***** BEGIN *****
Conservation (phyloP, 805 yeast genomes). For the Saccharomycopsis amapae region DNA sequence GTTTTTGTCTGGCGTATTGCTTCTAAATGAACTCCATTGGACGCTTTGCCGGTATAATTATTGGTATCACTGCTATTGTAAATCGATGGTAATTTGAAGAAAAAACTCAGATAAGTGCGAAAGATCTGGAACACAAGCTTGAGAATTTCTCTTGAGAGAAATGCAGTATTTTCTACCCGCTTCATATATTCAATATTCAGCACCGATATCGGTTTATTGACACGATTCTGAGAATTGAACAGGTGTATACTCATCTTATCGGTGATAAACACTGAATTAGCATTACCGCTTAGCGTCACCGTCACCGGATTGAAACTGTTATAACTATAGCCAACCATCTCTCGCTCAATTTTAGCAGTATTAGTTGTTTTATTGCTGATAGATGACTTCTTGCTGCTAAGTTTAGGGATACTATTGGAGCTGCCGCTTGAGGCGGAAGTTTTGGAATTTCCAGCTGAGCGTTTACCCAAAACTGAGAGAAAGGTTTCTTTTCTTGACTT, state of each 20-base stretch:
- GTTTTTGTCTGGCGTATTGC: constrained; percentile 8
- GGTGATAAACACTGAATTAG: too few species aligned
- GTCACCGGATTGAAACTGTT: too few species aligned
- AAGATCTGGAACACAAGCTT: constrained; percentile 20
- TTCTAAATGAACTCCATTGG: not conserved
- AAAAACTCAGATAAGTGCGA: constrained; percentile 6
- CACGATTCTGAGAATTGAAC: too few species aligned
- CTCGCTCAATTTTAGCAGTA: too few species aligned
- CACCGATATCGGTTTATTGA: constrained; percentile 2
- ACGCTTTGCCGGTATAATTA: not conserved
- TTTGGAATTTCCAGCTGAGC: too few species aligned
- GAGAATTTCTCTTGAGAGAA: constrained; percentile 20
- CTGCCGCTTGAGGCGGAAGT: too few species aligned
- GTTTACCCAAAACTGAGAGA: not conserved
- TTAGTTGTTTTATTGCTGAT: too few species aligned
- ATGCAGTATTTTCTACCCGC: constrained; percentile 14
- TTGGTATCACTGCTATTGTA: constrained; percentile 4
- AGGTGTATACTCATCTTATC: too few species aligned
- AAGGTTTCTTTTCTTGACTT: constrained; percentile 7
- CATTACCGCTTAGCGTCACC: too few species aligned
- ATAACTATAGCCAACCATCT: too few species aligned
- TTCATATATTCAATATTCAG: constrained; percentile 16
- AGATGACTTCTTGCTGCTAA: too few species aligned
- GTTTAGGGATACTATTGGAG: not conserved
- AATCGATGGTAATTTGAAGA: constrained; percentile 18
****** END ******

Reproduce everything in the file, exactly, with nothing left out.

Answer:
Conservation (phyloP, 805 yeast genomes). For the Saccharomycopsis amapae region DNA sequence GTTTTTGTCTGGCGTATTGCTTCTAAATGAACTCCATTGGACGCTTTGCCGGTATAATTATTGGTATCACTGCTATTGTAAATCGATGGTAATTTGAAGAAAAAACTCAGATAAGTGCGAAAGATCTGGAACACAAGCTTGAGAATTTCTCTTGAGAGAAATGCAGTATTTTCTACCCGCTTCATATATTCAATATTCAGCACCGATATCGGTTTATTGACACGATTCTGAGAATTGAACAGGTGTATACTCATCTTATCGGTGATAAACACTGAATTAGCATTACCGCTTAGCGTCACCGTCACCGGATTGAAACTGTTATAACTATAGCCAACCATCTCTCGCTCAATTTTAGCAGTATTAGTTGTTTTATTGCTGATAGATGACTTCTTGCTGCTAAGTTTAGGGATACTATTGGAGCTGCCGCTTGAGGCGGAAGTTTTGGAATTTCCAGCTGAGCGTTTACCCAAAACTGAGAGAAAGGTTTCTTTTCTTGACTT, state of each 20-base stretch:
- GTTTTTGTCTGGCGTATTGC: constrained; percentile 8
- GGTGATAAACACTGAATTAG: too few species aligned
- GTCACCGGATTGAAACTGTT: too few species aligned
- AAGATCTGGAACACAAGCTT: constrained; percentile 20
- TTCTAAATGAACTCCATTGG: not conserved
- AAAAACTCAGATAAGTGCGA: constrained; percentile 6
- CACGATTCTGAGAATTGAAC: too few species aligned
- CTCGCTCAATTTTAGCAGTA: too few species aligned
- CACCGATATCGGTTTATTGA: constrained; percentile 2
- ACGCTTTGCCGGTATAATTA: not conserved
- TTTGGAATTTCCAGCTGAGC: too few species aligned
- GAGAATTTCTCTTGAGAGAA: constrained; percentile 20
- CTGCCGCTTGAGGCGGAAGT: too few species aligned
- GTTTACCCAAAACTGAGAGA: not conserved
- TTAGTTGTTTTATTGCTGAT: too few species aligned
- ATGCAGTATTTTCTACCCGC: constrained; percentile 14
- TTGGTATCACTGCTATTGTA: constrained; percentile 4
- AGGTGTATACTCATCTTATC: too few species aligned
- AAGGTTTCTTTTCTTGACTT: constrained; percentile 7
- CATTACCGCTTAGCGTCACC: too few species aligned
- ATAACTATAGCCAACCATCT: too few species aligned
- TTCATATATTCAATATTCAG: constrained; percentile 16
- AGATGACTTCTTGCTGCTAA: too few species aligned
- GTTTAGGGATACTATTGGAG: not conserved
- AATCGATGGTAATTTGAAGA: constrained; percentile 18